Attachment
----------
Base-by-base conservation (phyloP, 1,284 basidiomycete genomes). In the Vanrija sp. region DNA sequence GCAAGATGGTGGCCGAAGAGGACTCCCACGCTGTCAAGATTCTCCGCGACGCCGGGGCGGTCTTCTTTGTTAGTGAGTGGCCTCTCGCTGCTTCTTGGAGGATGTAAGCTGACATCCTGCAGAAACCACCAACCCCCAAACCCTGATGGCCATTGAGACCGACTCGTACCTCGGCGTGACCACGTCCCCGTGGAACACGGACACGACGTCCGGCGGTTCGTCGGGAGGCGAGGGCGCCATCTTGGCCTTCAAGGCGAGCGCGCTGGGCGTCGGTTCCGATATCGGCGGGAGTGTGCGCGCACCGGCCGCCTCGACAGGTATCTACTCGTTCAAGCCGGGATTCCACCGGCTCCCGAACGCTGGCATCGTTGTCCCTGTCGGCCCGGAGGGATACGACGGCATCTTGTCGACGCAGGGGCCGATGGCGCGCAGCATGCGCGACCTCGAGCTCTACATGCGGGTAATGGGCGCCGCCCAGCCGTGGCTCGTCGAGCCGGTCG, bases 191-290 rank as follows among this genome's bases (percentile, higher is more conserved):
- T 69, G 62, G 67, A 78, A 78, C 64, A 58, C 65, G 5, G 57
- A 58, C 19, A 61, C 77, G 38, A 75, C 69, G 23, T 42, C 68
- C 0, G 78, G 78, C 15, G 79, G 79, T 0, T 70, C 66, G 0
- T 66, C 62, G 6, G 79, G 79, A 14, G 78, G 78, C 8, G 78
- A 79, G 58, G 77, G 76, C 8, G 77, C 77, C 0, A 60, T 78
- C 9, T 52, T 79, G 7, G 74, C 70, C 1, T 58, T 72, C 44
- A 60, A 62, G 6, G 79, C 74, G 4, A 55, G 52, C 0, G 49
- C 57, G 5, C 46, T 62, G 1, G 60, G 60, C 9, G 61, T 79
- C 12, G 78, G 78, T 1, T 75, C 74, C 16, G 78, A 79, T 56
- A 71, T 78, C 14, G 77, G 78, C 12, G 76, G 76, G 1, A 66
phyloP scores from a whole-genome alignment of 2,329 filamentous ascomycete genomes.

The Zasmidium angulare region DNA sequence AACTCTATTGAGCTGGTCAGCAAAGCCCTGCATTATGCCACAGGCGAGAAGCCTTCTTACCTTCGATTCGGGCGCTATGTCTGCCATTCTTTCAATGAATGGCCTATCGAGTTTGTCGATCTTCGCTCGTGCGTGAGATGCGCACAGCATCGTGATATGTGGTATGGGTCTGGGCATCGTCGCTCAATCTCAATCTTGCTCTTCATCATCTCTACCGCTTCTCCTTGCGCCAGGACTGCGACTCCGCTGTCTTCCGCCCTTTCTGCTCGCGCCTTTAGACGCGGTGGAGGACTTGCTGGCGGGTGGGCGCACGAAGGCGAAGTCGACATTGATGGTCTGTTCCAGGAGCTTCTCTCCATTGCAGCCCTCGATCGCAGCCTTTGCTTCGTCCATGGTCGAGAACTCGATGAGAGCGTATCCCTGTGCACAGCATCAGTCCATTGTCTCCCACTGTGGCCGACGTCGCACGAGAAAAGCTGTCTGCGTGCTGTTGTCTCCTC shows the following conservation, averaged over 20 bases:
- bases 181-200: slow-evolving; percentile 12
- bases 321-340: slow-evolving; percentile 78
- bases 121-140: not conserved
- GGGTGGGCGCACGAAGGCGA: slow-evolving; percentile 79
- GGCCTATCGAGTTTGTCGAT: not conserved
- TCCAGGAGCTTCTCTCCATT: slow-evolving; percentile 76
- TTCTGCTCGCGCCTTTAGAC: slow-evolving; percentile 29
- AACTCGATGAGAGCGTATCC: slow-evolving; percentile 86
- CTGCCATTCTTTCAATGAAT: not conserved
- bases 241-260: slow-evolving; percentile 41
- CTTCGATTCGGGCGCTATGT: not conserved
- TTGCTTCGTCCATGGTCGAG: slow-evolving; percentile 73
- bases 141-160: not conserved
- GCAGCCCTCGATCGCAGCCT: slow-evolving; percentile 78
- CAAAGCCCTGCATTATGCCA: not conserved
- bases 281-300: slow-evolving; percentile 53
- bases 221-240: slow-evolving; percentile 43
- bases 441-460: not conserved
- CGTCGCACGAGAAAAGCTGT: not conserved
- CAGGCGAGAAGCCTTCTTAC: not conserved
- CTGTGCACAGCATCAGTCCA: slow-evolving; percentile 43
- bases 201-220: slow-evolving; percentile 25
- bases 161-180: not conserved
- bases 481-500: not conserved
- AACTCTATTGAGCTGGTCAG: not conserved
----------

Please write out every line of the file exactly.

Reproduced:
Base-by-base conservation (phyloP, 1,284 basidiomycete genomes). In the Vanrija sp. region DNA sequence GCAAGATGGTGGCCGAAGAGGACTCCCACGCTGTCAAGATTCTCCGCGACGCCGGGGCGGTCTTCTTTGTTAGTGAGTGGCCTCTCGCTGCTTCTTGGAGGATGTAAGCTGACATCCTGCAGAAACCACCAACCCCCAAACCCTGATGGCCATTGAGACCGACTCGTACCTCGGCGTGACCACGTCCCCGTGGAACACGGACACGACGTCCGGCGGTTCGTCGGGAGGCGAGGGCGCCATCTTGGCCTTCAAGGCGAGCGCGCTGGGCGTCGGTTCCGATATCGGCGGGAGTGTGCGCGCACCGGCCGCCTCGACAGGTATCTACTCGTTCAAGCCGGGATTCCACCGGCTCCCGAACGCTGGCATCGTTGTCCCTGTCGGCCCGGAGGGATACGACGGCATCTTGTCGACGCAGGGGCCGATGGCGCGCAGCATGCGCGACCTCGAGCTCTACATGCGGGTAATGGGCGCCGCCCAGCCGTGGCTCGTCGAGCCGGTCG, bases 191-290 rank as follows among this genome's bases (percentile, higher is more conserved):
- T 69, G 62, G 67, A 78, A 78, C 64, A 58, C 65, G 5, G 57
- A 58, C 19, A 61, C 77, G 38, A 75, C 69, G 23, T 42, C 68
- C 0, G 78, G 78, C 15, G 79, G 79, T 0, T 70, C 66, G 0
- T 66, C 62, G 6, G 79, G 79, A 14, G 78, G 78, C 8, G 78
- A 79, G 58, G 77, G 76, C 8, G 77, C 77, C 0, A 60, T 78
- C 9, T 52, T 79, G 7, G 74, C 70, C 1, T 58, T 72, C 44
- A 60, A 62, G 6, G 79, C 74, G 4, A 55, G 52, C 0, G 49
- C 57, G 5, C 46, T 62, G 1, G 60, G 60, C 9, G 61, T 79
- C 12, G 78, G 78, T 1, T 75, C 74, C 16, G 78, A 79, T 56
- A 71, T 78, C 14, G 77, G 78, C 12, G 76, G 76, G 1, A 66
phyloP scores from a whole-genome alignment of 2,329 filamentous ascomycete genomes.

The Zasmidium angulare region DNA sequence AACTCTATTGAGCTGGTCAGCAAAGCCCTGCATTATGCCACAGGCGAGAAGCCTTCTTACCTTCGATTCGGGCGCTATGTCTGCCATTCTTTCAATGAATGGCCTATCGAGTTTGTCGATCTTCGCTCGTGCGTGAGATGCGCACAGCATCGTGATATGTGGTATGGGTCTGGGCATCGTCGCTCAATCTCAATCTTGCTCTTCATCATCTCTACCGCTTCTCCTTGCGCCAGGACTGCGACTCCGCTGTCTTCCGCCCTTTCTGCTCGCGCCTTTAGACGCGGTGGAGGACTTGCTGGCGGGTGGGCGCACGAAGGCGAAGTCGACATTGATGGTCTGTTCCAGGAGCTTCTCTCCATTGCAGCCCTCGATCGCAGCCTTTGCTTCGTCCATGGTCGAGAACTCGATGAGAGCGTATCCCTGTGCACAGCATCAGTCCATTGTCTCCCACTGTGGCCGACGTCGCACGAGAAAAGCTGTCTGCGTGCTGTTGTCTCCTC shows the following conservation, averaged over 20 bases:
- bases 181-200: slow-evolving; percentile 12
- bases 321-340: slow-evolving; percentile 78
- bases 121-140: not conserved
- GGGTGGGCGCACGAAGGCGA: slow-evolving; percentile 79
- GGCCTATCGAGTTTGTCGAT: not conserved
- TCCAGGAGCTTCTCTCCATT: slow-evolving; percentile 76
- TTCTGCTCGCGCCTTTAGAC: slow-evolving; percentile 29
- AACTCGATGAGAGCGTATCC: slow-evolving; percentile 86
- CTGCCATTCTTTCAATGAAT: not conserved
- bases 241-260: slow-evolving; percentile 41
- CTTCGATTCGGGCGCTATGT: not conserved
- TTGCTTCGTCCATGGTCGAG: slow-evolving; percentile 73
- bases 141-160: not conserved
- GCAGCCCTCGATCGCAGCCT: slow-evolving; percentile 78
- CAAAGCCCTGCATTATGCCA: not conserved
- bases 281-300: slow-evolving; percentile 53
- bases 221-240: slow-evolving; percentile 43
- bases 441-460: not conserved
- CGTCGCACGAGAAAAGCTGT: not conserved
- CAGGCGAGAAGCCTTCTTAC: not conserved
- CTGTGCACAGCATCAGTCCA: slow-evolving; percentile 43
- bases 201-220: slow-evolving; percentile 25
- bases 161-180: not conserved
- bases 481-500: not conserved
- AACTCTATTGAGCTGGTCAG: not conserved